For all the complexities of polling, says Scott Rasmussen, there are some fairly simple numbers to remember when thinking about this year’s presidential race. “For the last 20 years, between 37 and 39 percent of voters on Election Day have been Democrats,” says the pollster. “Republicans have ranged from 32 to 37 percent. Right now, our sample looks like 36 percent Republican versus 39 percent Democrat.”
The bottom line, Rasmussen continues, is that there is most likely a two, three, or four percentage point advantage out there for Democrats. That’s what it’s been for nearly a generation; that’s probably what will happen on November 6.
Given that, and factoring in independents, Rasmussen’s national surveys show Barack Obama leading Mitt Romney by a small margin. The president has a two-point advantage in the latest Rasmussen national tracking poll, and comparably small margins in the super-swing states of Florida, Ohio, and Virginia. “I think the race is tilting, just barely, in Obama’s favor, with the potential to shift between now and Election Day,” he says.
After some polls, particularly one from Quinnipiac and the New York Times, showed huge Obama leads in the swing states — nine points in Florida and ten in Ohio — there’s been a contentious debate about the relationship between state polls and national polls. Romney aides constantly point reporters toward the national polls. Of course they do; those polls are closer, and at the moment the Romney campaign is fighting hard against the impression, gaining momentum in some media circles, that the race is virtually over.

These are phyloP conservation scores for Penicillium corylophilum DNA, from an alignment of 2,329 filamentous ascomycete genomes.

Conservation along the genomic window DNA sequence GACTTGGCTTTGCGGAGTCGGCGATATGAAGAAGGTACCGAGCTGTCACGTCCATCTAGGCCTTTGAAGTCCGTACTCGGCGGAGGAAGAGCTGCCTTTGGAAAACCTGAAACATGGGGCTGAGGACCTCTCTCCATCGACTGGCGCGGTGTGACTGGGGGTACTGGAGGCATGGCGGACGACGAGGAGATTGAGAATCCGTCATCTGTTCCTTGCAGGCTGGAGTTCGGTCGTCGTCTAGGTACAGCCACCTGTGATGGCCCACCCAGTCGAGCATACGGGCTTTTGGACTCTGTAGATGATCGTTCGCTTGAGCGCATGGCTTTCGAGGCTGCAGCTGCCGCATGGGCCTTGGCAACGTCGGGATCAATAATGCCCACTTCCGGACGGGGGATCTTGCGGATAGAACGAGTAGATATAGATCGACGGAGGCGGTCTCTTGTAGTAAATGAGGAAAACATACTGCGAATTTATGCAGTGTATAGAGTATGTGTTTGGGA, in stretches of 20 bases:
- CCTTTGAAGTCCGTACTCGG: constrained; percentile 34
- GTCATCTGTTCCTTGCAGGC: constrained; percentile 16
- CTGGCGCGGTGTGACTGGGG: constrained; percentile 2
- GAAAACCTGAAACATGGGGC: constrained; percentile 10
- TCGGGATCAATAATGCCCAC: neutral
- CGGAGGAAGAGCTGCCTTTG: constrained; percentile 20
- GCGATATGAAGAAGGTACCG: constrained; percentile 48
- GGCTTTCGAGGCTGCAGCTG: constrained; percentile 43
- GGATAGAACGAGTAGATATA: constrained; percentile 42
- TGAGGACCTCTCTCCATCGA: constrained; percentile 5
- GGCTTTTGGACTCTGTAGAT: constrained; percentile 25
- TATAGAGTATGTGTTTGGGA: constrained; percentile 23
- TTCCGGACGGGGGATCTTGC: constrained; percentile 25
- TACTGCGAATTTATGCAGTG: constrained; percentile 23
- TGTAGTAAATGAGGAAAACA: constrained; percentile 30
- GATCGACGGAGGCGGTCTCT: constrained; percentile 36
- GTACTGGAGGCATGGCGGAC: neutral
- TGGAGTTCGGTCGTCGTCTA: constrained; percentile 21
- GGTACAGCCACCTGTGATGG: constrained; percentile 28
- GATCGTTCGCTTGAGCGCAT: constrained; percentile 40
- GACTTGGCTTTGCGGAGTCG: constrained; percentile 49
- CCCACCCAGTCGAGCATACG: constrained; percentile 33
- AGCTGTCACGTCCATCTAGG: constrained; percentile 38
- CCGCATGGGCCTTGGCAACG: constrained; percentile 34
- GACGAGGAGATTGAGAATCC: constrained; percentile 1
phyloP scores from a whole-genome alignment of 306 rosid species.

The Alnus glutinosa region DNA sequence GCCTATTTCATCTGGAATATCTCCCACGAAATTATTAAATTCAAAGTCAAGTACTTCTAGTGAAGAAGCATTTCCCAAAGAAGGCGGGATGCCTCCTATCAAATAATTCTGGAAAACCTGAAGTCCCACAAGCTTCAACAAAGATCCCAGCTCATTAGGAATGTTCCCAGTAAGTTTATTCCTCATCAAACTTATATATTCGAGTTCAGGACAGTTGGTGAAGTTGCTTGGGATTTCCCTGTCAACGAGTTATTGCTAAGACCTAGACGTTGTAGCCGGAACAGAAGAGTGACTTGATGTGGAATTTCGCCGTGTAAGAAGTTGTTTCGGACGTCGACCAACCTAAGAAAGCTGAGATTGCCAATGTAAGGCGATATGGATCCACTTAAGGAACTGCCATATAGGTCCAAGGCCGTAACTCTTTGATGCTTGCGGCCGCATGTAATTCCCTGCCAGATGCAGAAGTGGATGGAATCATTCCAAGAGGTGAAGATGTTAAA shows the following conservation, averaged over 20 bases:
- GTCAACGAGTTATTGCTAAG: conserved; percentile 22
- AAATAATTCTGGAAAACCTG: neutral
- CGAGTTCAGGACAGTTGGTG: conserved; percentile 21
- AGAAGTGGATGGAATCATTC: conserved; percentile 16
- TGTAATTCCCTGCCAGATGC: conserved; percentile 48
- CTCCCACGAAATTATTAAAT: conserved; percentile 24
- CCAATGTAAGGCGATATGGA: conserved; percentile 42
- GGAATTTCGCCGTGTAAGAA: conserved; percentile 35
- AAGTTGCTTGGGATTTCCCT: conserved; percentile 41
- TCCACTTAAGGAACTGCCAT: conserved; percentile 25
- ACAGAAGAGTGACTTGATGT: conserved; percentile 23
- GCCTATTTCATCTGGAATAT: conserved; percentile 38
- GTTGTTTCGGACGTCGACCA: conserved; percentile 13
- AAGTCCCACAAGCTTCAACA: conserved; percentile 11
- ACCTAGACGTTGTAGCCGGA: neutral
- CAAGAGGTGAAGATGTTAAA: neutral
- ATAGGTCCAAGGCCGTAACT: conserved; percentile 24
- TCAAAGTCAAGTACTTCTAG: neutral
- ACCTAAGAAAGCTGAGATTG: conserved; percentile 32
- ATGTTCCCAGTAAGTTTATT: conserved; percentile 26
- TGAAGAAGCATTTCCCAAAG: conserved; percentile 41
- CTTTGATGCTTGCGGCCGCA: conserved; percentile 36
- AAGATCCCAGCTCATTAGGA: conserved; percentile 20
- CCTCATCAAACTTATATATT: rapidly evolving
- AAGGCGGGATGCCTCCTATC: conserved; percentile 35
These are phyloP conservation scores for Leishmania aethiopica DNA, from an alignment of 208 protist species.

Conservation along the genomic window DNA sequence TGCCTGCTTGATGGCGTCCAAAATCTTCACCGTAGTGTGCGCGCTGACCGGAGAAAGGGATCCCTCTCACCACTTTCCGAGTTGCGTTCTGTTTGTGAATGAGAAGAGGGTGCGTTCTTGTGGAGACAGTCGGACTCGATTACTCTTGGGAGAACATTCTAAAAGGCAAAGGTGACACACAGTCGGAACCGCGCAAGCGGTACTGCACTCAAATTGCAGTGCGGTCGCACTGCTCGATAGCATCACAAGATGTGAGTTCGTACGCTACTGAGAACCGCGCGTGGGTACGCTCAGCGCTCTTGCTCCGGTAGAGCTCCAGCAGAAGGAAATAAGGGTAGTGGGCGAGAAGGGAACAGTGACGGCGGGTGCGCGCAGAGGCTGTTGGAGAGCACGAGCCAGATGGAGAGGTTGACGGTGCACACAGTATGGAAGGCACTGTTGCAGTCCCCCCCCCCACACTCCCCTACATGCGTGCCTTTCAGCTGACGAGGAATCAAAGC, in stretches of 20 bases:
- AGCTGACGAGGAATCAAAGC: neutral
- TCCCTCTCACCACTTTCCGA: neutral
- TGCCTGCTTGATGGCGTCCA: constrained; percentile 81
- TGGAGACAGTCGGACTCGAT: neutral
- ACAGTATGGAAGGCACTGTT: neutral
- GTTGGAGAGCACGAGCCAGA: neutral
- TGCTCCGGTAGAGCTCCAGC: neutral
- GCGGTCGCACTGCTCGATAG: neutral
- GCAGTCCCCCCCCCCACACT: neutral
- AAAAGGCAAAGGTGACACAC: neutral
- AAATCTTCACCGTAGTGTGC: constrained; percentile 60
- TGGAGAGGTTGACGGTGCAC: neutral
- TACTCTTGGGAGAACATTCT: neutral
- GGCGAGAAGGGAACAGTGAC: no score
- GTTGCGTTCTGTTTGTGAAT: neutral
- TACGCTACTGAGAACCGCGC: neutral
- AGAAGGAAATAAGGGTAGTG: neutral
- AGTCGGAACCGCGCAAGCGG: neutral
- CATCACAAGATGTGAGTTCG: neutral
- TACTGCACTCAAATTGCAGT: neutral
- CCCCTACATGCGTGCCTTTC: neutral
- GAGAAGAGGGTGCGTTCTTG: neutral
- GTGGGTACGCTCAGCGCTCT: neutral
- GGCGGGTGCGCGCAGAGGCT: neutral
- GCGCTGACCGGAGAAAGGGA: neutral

Team Romney has a point. When there are national polls showing a very tight race and big swing state polls showing a blowout, something is likely wrong. If the national results are close on November 6, it’s very unlikely that Ohio and Florida will be blowouts. And if Ohio and Florida are blowouts, it’s very unlikely the national race will be close. “When all is said and done,” says Rasmussen, “it is impossible for me to conceive of a circumstance where there is a huge discrepancy between those key states and the national numbers.”
And whatever the numbers are at this moment, Rasmussen expects them to move by Election Day. In the last three elections, he notes, the polls moved against the incumbent party in the final weeks of the race. That’s not an unbreakable pattern, and it might not happen this time, but it suggests Romney will gain on Obama, at least a bit, before November 6. Of course, some major, unexpected event might move things more.
Meanwhile, Republicans across the country continue to express skepticism, scorn, and in some cases outright contempt for the polls. Last week in Ohio, voter after voter at Romney-Ryan rallies complained about the polls, with most saying they just don’t believe them. It’s something every pollster, left, right, and center, is hearing every day.
“When polls appear to be in dispute,” says Rasmussen, “partisans go to the ones they like best and say they are right and everything else is wrong. Then they rationalize it. You rationalize things to fit what you want the world to be.”